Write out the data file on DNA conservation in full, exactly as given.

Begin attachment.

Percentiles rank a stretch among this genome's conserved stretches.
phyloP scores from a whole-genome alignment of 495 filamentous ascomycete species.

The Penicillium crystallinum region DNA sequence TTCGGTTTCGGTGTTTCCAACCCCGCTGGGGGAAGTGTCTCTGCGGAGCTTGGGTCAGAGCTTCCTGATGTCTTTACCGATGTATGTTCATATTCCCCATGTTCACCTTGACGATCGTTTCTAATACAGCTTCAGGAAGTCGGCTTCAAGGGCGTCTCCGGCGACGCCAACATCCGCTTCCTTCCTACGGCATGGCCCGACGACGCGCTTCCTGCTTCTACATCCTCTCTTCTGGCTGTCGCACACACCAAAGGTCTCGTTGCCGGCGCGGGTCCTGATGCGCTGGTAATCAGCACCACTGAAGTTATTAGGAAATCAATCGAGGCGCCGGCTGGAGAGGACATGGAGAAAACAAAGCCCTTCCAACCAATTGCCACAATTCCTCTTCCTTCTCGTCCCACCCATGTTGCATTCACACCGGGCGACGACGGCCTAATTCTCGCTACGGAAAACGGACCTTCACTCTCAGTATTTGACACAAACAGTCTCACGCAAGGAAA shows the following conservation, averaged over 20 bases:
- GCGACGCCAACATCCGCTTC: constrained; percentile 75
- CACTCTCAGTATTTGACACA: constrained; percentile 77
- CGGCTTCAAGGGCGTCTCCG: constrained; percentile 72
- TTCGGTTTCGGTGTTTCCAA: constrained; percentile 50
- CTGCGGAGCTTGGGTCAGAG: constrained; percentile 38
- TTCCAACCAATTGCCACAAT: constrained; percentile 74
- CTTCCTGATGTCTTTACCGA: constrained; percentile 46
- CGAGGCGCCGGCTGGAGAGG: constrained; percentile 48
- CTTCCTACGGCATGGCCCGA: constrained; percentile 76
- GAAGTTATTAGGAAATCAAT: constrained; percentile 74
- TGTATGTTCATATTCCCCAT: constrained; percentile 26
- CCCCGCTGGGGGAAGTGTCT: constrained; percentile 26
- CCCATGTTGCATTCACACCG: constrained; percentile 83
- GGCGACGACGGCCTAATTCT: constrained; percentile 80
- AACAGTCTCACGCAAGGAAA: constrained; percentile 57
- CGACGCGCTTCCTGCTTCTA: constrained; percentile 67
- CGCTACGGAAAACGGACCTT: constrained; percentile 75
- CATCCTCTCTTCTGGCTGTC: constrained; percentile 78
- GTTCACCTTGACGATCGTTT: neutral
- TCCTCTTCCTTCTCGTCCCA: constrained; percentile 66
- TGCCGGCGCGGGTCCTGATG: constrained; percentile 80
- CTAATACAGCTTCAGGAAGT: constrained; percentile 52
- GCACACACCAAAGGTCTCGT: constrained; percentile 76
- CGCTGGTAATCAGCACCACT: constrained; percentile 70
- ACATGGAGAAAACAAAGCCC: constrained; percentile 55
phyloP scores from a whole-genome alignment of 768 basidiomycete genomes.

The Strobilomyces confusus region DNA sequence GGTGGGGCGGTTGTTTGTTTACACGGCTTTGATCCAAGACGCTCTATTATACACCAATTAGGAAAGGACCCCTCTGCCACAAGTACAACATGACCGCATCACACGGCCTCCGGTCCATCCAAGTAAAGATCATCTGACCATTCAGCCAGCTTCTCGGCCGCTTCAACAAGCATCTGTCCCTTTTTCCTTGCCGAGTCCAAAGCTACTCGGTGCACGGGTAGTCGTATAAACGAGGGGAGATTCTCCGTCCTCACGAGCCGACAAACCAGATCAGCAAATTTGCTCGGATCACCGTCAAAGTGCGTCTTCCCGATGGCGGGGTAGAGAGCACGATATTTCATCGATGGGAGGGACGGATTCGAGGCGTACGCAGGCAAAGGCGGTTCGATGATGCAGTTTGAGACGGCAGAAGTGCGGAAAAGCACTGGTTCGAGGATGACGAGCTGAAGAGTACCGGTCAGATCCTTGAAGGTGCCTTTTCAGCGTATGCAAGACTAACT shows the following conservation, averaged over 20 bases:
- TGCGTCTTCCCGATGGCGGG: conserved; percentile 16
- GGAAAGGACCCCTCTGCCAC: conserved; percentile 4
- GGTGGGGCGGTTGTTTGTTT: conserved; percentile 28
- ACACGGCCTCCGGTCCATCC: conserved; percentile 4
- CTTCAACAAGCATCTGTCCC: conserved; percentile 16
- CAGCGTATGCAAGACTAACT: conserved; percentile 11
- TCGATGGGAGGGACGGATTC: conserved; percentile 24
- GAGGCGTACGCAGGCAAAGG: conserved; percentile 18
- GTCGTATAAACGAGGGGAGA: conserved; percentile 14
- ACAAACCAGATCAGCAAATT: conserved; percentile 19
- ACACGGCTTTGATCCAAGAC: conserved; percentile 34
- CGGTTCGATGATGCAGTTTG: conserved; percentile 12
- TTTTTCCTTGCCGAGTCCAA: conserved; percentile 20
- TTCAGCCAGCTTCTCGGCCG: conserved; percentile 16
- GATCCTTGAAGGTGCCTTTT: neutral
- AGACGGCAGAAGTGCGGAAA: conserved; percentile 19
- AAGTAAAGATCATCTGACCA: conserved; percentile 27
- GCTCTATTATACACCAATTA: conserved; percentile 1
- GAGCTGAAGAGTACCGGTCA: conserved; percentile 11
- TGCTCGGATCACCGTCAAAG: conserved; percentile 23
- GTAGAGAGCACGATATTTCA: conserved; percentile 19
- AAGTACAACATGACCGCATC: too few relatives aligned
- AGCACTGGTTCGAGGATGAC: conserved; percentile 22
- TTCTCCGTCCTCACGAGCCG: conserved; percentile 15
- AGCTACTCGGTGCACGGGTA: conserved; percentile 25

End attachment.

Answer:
Percentiles rank a stretch among this genome's conserved stretches.
phyloP scores from a whole-genome alignment of 495 filamentous ascomycete species.

The Penicillium crystallinum region DNA sequence TTCGGTTTCGGTGTTTCCAACCCCGCTGGGGGAAGTGTCTCTGCGGAGCTTGGGTCAGAGCTTCCTGATGTCTTTACCGATGTATGTTCATATTCCCCATGTTCACCTTGACGATCGTTTCTAATACAGCTTCAGGAAGTCGGCTTCAAGGGCGTCTCCGGCGACGCCAACATCCGCTTCCTTCCTACGGCATGGCCCGACGACGCGCTTCCTGCTTCTACATCCTCTCTTCTGGCTGTCGCACACACCAAAGGTCTCGTTGCCGGCGCGGGTCCTGATGCGCTGGTAATCAGCACCACTGAAGTTATTAGGAAATCAATCGAGGCGCCGGCTGGAGAGGACATGGAGAAAACAAAGCCCTTCCAACCAATTGCCACAATTCCTCTTCCTTCTCGTCCCACCCATGTTGCATTCACACCGGGCGACGACGGCCTAATTCTCGCTACGGAAAACGGACCTTCACTCTCAGTATTTGACACAAACAGTCTCACGCAAGGAAA shows the following conservation, averaged over 20 bases:
- GCGACGCCAACATCCGCTTC: constrained; percentile 75
- CACTCTCAGTATTTGACACA: constrained; percentile 77
- CGGCTTCAAGGGCGTCTCCG: constrained; percentile 72
- TTCGGTTTCGGTGTTTCCAA: constrained; percentile 50
- CTGCGGAGCTTGGGTCAGAG: constrained; percentile 38
- TTCCAACCAATTGCCACAAT: constrained; percentile 74
- CTTCCTGATGTCTTTACCGA: constrained; percentile 46
- CGAGGCGCCGGCTGGAGAGG: constrained; percentile 48
- CTTCCTACGGCATGGCCCGA: constrained; percentile 76
- GAAGTTATTAGGAAATCAAT: constrained; percentile 74
- TGTATGTTCATATTCCCCAT: constrained; percentile 26
- CCCCGCTGGGGGAAGTGTCT: constrained; percentile 26
- CCCATGTTGCATTCACACCG: constrained; percentile 83
- GGCGACGACGGCCTAATTCT: constrained; percentile 80
- AACAGTCTCACGCAAGGAAA: constrained; percentile 57
- CGACGCGCTTCCTGCTTCTA: constrained; percentile 67
- CGCTACGGAAAACGGACCTT: constrained; percentile 75
- CATCCTCTCTTCTGGCTGTC: constrained; percentile 78
- GTTCACCTTGACGATCGTTT: neutral
- TCCTCTTCCTTCTCGTCCCA: constrained; percentile 66
- TGCCGGCGCGGGTCCTGATG: constrained; percentile 80
- CTAATACAGCTTCAGGAAGT: constrained; percentile 52
- GCACACACCAAAGGTCTCGT: constrained; percentile 76
- CGCTGGTAATCAGCACCACT: constrained; percentile 70
- ACATGGAGAAAACAAAGCCC: constrained; percentile 55
phyloP scores from a whole-genome alignment of 768 basidiomycete genomes.

The Strobilomyces confusus region DNA sequence GGTGGGGCGGTTGTTTGTTTACACGGCTTTGATCCAAGACGCTCTATTATACACCAATTAGGAAAGGACCCCTCTGCCACAAGTACAACATGACCGCATCACACGGCCTCCGGTCCATCCAAGTAAAGATCATCTGACCATTCAGCCAGCTTCTCGGCCGCTTCAACAAGCATCTGTCCCTTTTTCCTTGCCGAGTCCAAAGCTACTCGGTGCACGGGTAGTCGTATAAACGAGGGGAGATTCTCCGTCCTCACGAGCCGACAAACCAGATCAGCAAATTTGCTCGGATCACCGTCAAAGTGCGTCTTCCCGATGGCGGGGTAGAGAGCACGATATTTCATCGATGGGAGGGACGGATTCGAGGCGTACGCAGGCAAAGGCGGTTCGATGATGCAGTTTGAGACGGCAGAAGTGCGGAAAAGCACTGGTTCGAGGATGACGAGCTGAAGAGTACCGGTCAGATCCTTGAAGGTGCCTTTTCAGCGTATGCAAGACTAACT shows the following conservation, averaged over 20 bases:
- TGCGTCTTCCCGATGGCGGG: conserved; percentile 16
- GGAAAGGACCCCTCTGCCAC: conserved; percentile 4
- GGTGGGGCGGTTGTTTGTTT: conserved; percentile 28
- ACACGGCCTCCGGTCCATCC: conserved; percentile 4
- CTTCAACAAGCATCTGTCCC: conserved; percentile 16
- CAGCGTATGCAAGACTAACT: conserved; percentile 11
- TCGATGGGAGGGACGGATTC: conserved; percentile 24
- GAGGCGTACGCAGGCAAAGG: conserved; percentile 18
- GTCGTATAAACGAGGGGAGA: conserved; percentile 14
- ACAAACCAGATCAGCAAATT: conserved; percentile 19
- ACACGGCTTTGATCCAAGAC: conserved; percentile 34
- CGGTTCGATGATGCAGTTTG: conserved; percentile 12
- TTTTTCCTTGCCGAGTCCAA: conserved; percentile 20
- TTCAGCCAGCTTCTCGGCCG: conserved; percentile 16
- GATCCTTGAAGGTGCCTTTT: neutral
- AGACGGCAGAAGTGCGGAAA: conserved; percentile 19
- AAGTAAAGATCATCTGACCA: conserved; percentile 27
- GCTCTATTATACACCAATTA: conserved; percentile 1
- GAGCTGAAGAGTACCGGTCA: conserved; percentile 11
- TGCTCGGATCACCGTCAAAG: conserved; percentile 23
- GTAGAGAGCACGATATTTCA: conserved; percentile 19
- AAGTACAACATGACCGCATC: too few relatives aligned
- AGCACTGGTTCGAGGATGAC: conserved; percentile 22
- TTCTCCGTCCTCACGAGCCG: conserved; percentile 15
- AGCTACTCGGTGCACGGGTA: conserved; percentile 25